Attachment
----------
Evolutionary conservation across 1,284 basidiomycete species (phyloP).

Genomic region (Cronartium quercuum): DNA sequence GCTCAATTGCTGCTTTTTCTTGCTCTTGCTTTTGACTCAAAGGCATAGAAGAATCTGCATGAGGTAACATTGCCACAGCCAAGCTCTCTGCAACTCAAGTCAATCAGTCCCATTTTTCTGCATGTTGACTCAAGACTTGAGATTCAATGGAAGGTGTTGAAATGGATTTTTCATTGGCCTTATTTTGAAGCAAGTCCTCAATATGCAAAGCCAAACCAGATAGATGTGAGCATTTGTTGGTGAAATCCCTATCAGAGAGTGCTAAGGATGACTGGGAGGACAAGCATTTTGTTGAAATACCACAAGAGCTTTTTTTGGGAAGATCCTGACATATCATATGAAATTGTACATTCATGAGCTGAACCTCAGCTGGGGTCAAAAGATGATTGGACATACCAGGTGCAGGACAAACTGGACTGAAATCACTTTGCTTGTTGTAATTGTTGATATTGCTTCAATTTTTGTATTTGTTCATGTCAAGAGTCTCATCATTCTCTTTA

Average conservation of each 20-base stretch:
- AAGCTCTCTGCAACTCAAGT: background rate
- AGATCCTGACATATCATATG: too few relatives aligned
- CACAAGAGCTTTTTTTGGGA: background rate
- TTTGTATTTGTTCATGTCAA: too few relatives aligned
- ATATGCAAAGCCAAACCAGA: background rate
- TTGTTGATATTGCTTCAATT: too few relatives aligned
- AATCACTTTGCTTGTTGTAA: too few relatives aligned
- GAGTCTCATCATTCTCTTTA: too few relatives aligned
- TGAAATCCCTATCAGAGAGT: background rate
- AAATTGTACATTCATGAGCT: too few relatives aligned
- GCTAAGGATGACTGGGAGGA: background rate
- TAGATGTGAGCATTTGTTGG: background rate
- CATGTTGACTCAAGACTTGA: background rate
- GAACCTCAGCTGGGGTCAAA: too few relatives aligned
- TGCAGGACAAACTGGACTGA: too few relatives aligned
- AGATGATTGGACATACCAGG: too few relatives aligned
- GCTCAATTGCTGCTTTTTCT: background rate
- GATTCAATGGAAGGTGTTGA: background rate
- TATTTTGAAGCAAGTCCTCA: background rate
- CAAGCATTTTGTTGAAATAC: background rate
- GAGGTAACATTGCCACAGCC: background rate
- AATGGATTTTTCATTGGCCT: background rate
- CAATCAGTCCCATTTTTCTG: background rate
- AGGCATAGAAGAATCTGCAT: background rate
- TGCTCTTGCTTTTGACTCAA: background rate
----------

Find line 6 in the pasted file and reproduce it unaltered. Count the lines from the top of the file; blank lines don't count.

- CACAAGAGCTTTTTTTGGGA: background rate